But what are the actual words in this language? What are the elements of design that are flexible enough to deliver this visual verbiage? Images of course, are the obvious first thought, and often this is where many people end their thinking of message reinforcement. But what about conceptual imagery, an image unrelated to the immediate product being promoted? This is a way to reinforce a products capability or quality. You'll see this often in advertising sometimes in a serious manner, sometimes using humor. Photography or illustration are also ways to deliver a visual language. How about the image style or treatment, or the size of it on the page? The typography treatment, the composition, the colors chosen, the visual heirarchy (the order that we want the reader to see the information), the paper it is printed on, all of these can be modified, arranged and otherwise adjusted to reinforce a message.
Picture this, you are walking through a room with 100 other people. Everyone is talking, carrying on conversations in Russian (I'm assuming that you don't speak Russian). You may from time to time take notice of a word here and there, but for the most part all the discussions blend into an over all texture of sound. Suddenly, you hear a couple speaking English. Without it being a conscious effort, you move closer to here their conversation, possibly to take part in the discussion, or you simply move closer out of curiosity. This is what the right visual language does for promoting almost anything. Out of the texture of messages that we see in almost every direction, a visual connection to our thoughts, our experiences, and maybe even to our emotions, makes us stop, pay attention, understand, and change our thoughts and behavior in some way. This could be to look further at a given product, or to refer a company to a friend or associate, or to simply buy something.
So, let me get my English/Visual translation book out and solve all your promotional challenges. It's here some place. Maybe in my other pocket... just kidding. If it were that simple, if a basic book could have the "design/promotion code" anyone (and maybe everyone) would be delivering the same, and therefore boring visual answers. The amount of variables from the different audiences, different products, different business areas, different company personalities, even the different points in time, are far too great to allow for a simple visual equation. In the end, when traveling in the foreign lands of promoting, you may be able to ask for the bathroom or order a beer, but to really communicate, an interpreter, a translator, a guide... a good designer, is required to talk the language.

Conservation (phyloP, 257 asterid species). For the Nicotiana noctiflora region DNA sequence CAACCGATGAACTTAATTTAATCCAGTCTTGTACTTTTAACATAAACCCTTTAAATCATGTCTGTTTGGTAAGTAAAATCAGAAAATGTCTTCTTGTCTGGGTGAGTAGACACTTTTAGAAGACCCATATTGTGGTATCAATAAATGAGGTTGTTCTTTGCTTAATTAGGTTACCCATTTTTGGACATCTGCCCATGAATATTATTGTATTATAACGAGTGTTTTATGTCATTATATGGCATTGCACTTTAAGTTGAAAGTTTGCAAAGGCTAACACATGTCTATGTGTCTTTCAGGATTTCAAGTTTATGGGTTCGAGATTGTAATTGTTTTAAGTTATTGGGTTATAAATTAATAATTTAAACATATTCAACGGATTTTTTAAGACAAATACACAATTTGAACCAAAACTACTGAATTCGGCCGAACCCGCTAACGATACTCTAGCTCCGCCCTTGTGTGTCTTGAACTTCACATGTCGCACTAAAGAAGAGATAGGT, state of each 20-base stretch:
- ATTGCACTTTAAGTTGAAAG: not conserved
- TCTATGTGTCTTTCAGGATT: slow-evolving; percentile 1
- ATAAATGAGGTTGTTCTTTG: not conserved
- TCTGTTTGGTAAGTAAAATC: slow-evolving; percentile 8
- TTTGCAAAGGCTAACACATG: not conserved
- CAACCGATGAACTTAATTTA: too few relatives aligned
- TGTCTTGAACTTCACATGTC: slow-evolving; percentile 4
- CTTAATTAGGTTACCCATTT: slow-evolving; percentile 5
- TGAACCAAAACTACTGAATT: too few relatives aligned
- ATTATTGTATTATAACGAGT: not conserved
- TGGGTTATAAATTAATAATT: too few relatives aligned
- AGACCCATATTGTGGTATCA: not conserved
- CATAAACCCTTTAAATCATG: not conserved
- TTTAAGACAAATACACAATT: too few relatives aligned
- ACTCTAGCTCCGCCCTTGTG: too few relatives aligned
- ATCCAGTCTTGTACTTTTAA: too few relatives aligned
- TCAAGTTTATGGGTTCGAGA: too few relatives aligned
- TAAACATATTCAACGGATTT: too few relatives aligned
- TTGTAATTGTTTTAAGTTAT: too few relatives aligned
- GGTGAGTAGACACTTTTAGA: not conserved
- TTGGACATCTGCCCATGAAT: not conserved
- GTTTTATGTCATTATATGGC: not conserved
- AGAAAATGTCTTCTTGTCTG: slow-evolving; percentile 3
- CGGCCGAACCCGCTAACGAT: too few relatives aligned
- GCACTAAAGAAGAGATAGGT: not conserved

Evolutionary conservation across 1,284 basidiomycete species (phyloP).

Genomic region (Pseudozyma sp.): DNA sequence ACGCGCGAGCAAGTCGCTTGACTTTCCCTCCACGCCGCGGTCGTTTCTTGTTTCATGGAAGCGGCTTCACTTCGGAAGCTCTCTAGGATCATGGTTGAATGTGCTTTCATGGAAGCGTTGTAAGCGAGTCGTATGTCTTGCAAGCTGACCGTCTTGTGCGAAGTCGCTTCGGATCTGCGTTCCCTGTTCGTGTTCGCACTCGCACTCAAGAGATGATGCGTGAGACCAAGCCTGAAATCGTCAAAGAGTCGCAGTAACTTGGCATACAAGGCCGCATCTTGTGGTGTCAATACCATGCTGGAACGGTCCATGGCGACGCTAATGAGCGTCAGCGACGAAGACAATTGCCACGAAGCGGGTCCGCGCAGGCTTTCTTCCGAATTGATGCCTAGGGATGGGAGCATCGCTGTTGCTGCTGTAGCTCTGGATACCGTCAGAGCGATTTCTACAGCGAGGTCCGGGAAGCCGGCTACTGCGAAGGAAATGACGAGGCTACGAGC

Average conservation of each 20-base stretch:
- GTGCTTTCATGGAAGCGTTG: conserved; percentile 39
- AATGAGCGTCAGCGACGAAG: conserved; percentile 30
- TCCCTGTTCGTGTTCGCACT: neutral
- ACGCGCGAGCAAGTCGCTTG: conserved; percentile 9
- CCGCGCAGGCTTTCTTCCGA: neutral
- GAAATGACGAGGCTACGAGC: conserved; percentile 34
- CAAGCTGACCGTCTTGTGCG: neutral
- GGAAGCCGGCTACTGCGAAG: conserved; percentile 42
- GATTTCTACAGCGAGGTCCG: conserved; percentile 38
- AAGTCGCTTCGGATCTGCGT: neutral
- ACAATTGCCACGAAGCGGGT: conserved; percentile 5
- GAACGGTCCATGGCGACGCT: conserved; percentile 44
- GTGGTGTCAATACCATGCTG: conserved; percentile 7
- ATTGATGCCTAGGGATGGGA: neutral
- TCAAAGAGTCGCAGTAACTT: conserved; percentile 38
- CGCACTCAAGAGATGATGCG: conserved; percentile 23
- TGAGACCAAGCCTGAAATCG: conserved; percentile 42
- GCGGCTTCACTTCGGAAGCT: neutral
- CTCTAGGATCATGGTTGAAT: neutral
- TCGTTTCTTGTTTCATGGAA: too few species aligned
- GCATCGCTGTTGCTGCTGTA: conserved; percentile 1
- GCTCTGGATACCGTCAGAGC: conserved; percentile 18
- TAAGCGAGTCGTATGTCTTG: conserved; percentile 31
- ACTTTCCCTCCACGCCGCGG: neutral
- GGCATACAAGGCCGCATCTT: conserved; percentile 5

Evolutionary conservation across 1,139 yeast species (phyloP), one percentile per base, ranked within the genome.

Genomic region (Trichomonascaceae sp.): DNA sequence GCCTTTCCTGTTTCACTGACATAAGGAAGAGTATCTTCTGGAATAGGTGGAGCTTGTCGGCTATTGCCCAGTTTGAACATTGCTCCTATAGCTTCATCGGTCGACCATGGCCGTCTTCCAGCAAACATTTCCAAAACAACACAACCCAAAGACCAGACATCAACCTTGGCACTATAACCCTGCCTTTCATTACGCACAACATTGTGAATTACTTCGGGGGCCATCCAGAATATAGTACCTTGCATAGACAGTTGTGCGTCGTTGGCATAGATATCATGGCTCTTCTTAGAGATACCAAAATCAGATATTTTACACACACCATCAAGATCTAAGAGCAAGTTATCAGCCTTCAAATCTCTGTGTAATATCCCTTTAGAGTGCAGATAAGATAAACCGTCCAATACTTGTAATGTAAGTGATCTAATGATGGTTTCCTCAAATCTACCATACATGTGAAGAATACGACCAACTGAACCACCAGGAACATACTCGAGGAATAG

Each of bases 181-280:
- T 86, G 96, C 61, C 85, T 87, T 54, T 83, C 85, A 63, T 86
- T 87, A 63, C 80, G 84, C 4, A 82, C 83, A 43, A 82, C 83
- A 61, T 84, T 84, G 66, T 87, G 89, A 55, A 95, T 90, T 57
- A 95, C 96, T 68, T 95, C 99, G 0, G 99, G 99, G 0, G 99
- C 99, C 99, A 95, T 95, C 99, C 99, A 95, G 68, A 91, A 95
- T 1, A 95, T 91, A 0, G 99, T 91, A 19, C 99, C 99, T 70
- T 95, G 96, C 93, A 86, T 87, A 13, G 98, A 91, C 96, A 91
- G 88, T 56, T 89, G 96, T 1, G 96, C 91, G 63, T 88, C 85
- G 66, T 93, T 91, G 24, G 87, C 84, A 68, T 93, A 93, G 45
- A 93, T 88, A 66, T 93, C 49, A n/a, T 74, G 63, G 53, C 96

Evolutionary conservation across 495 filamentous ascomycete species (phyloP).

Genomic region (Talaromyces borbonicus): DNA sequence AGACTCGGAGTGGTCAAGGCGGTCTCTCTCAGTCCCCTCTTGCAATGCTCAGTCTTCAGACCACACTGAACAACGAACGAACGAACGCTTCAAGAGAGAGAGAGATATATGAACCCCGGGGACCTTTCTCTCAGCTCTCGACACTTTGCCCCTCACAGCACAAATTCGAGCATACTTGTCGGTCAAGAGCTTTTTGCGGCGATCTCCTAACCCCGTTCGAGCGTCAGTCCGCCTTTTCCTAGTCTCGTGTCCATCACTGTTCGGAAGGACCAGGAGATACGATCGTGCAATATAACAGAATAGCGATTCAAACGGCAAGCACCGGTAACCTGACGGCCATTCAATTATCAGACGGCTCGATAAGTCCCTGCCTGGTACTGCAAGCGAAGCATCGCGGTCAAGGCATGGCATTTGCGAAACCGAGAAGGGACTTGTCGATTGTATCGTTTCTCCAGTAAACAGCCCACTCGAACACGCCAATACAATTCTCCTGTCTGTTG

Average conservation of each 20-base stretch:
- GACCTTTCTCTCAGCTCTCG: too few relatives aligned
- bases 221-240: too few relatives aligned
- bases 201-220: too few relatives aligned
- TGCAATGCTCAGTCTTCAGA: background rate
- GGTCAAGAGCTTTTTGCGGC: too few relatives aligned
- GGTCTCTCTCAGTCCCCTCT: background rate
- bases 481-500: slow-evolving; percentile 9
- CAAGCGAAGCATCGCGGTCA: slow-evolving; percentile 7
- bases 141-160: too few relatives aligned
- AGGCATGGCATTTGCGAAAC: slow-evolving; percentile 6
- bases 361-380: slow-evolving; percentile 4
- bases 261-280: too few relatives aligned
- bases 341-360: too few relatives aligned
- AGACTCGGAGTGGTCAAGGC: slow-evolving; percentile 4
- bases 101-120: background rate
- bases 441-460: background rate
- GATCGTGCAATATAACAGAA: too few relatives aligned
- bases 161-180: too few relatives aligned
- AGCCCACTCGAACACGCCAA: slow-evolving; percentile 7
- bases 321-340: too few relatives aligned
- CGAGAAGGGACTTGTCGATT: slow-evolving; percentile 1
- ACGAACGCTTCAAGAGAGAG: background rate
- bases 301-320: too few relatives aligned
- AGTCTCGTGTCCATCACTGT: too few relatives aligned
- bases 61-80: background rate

New Work from AXIS
Below is an illustration / design style and a few sample spreads from a campaign that we created for The MandMarblestone Group
AXIS visual worked on this project with Markitects, Inc. a strategic communications firm, to rebrand The MandMarblestone Group and enhance its communications with investment firms, CPAs and end users, as part of an overall effort to raise the awareness of the firm as a niche provider of customized retirement plans for privately owned businesses and professional service firms.
To see many more samples of our work please visit our website at www.axisvisual.com
Problem Solver No. 1
Thank you for taking the time to read this. If we can help with your design and marketing needs feel free to contact us.